After you've read the Rings and if you can comfortably read his work, I recommend the Silmarillion. I'm reading it at the moment, and to me as a world-builder its interesting because it goes right back to the creation of Middle Earth, the gods, and into the early days of the first age.
     
  10. ThinkerX

    ThinkerX Myth Weaver

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    Recommended List of Oldies:

    'Lord of the Rings' - say what you will, Tolkien did yank entire races and concepts out of mythology and structure them into a more readable format. This is a big fantasy building block/

    'EarthSea' by LeGuin - this much shorter trilogy (with a new book recently added) is another cornerstone, particularly where magic is concerned. The ethos of the mages involved is interesting, though at odds with the way much of present day fantasy is oriented (wealth and personal power are way, way down on their priority list, but they do face other issues).

    Lovecrafts stories (great many short stories, a novel or three, and upwards of a score of successors). Lovecraft introduced the concept of utterly alien things, some powerful enough to be regarded as Gods, interfering with various degrees of incomprehensible malice in the world. His mostly academic type characters typically stopped or delayed these creatures at the expense of life or personal sanity.

    'Fafhrd and the Grey Mouser' by Lieber. Old line pulp action stories featuring a barbarian warrior and city thief who roam about battling horrid things, chasing exotic women, and looting everything they can - but who then have to deal with the consequences of their actions.

    'Dying Earth' stories by Vance. Introduced something very much like present day 'game magic' and a whole slew of magical devices, as well as archetype wizard and thief characters.

    'Magician' series (first four books) by Fiest. In a way, a sort of updated version of Tolkien, though still original enough.
     
  11. King Raven Stark

    King Raven Stark Scribe

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    Thank you thank you You see I've been using George R.R. Martin for awhile because he is the reason I chose to do this genre I wasn't born into it like an average teenager I'm only 22, so you see i'm a late student. I do wanna read Sanderson's A Way of Kings I think it is and there are others I'm looking into right now I have a list. Martin what I like about him is he uses a simple world like its divided into north, west, south etc, each has a ruling great house, basically i like everything from him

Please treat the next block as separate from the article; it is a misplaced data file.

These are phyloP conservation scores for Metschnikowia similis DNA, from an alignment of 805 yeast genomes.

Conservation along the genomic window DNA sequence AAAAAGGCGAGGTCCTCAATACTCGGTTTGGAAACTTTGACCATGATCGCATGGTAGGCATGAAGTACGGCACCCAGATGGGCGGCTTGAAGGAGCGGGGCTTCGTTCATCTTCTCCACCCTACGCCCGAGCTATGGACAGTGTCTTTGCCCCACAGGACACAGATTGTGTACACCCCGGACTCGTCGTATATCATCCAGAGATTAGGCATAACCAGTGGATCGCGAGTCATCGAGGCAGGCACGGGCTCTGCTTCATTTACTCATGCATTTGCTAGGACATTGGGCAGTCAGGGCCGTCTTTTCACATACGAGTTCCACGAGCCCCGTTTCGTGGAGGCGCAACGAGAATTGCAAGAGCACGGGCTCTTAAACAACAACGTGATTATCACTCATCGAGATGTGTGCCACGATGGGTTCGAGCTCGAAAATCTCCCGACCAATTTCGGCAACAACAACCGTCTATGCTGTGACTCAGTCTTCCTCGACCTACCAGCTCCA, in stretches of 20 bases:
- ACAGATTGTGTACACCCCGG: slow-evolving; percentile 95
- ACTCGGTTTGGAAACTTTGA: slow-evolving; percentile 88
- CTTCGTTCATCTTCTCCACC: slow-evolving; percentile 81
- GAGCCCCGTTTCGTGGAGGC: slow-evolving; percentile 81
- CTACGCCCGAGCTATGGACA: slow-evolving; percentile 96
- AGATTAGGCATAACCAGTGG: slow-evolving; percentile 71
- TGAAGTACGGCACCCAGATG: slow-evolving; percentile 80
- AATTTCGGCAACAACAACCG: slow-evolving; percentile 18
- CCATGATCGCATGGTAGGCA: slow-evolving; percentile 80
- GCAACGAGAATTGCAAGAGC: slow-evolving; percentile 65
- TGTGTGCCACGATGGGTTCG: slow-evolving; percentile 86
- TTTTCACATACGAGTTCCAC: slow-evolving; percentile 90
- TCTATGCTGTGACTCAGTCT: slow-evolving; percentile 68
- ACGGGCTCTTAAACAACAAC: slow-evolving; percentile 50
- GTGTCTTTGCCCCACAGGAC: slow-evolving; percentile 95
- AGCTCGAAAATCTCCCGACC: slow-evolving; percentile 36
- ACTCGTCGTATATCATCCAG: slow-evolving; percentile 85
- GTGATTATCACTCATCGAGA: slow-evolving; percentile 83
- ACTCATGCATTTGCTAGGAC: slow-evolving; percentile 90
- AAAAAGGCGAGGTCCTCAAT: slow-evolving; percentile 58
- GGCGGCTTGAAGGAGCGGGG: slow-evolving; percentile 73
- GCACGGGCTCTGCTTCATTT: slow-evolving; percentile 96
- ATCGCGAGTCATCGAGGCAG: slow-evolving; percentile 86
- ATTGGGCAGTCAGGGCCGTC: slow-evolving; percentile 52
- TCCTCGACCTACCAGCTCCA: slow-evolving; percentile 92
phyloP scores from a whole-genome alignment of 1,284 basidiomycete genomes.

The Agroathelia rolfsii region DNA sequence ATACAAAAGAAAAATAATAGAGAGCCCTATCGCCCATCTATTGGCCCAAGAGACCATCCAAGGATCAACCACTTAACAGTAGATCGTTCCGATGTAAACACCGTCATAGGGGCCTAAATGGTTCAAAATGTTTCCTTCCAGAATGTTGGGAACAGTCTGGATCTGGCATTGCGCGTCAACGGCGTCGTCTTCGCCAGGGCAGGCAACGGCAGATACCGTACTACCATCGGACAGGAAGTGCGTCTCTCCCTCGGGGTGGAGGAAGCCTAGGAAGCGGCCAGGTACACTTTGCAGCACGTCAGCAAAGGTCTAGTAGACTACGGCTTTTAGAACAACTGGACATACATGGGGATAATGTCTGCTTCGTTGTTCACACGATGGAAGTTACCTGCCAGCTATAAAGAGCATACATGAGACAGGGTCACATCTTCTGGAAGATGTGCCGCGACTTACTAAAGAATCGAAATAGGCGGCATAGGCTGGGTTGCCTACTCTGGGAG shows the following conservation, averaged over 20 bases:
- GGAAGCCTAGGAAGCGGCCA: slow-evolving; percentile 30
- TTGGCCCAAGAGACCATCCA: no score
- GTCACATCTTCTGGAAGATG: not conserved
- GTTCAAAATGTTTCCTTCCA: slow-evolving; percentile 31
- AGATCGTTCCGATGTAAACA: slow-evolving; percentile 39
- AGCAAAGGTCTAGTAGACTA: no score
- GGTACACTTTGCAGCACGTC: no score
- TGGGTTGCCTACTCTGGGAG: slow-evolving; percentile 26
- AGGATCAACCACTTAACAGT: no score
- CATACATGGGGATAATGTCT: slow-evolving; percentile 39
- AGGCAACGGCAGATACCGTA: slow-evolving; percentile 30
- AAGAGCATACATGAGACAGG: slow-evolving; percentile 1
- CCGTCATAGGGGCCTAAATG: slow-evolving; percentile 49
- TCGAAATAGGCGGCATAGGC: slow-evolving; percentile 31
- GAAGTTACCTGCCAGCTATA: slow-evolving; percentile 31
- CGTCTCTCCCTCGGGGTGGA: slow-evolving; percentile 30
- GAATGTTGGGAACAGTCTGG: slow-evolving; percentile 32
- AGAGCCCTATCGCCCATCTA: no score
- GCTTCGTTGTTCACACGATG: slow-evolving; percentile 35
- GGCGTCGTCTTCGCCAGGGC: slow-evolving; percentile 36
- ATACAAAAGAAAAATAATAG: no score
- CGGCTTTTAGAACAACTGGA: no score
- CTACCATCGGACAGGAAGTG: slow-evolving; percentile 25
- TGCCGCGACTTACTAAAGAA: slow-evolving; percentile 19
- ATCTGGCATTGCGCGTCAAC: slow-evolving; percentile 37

12. ThinkerX

    ThinkerX Myth Weaver

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    A word of caution: George Martin is one of the few remaining actual 'giants' in the genre, plus he had a long track record as a script writer for television. Even so, he had to put a lot of thought - literally years worth - into developing his world and its peoples before starting writing. (one of the big questions he fessed up to debating for a long while in the prep stages was whether his world had 'no magic' or 'just a little magic'). Even with all that, even with him *knowing* where the story is supposed to go and what the major elements are, he has more than once worked himself into major plot problems he spent quite a while working out solutions too (initially, for example, there was supposed to be a five year gap between books three and four - but other plot action didn't allow for that. Later, there was what he called the 'Mereneese Knot', which he solved by introducing additional POV's)

    Additionally, most of the actual giants in fantasy - including pretty much all of the people I named earlier - were well read in a variety of literature. Tolkien was a professor, and if memory serves LeGuin had a fair reputation in Anthropology.
     
  13. Shockley

    Shockley Maester

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    Definitely read it, but you shouldn't just tackle Tolkien. I'd say that Lewis had an even bigger influence on my own writing than Tolkien.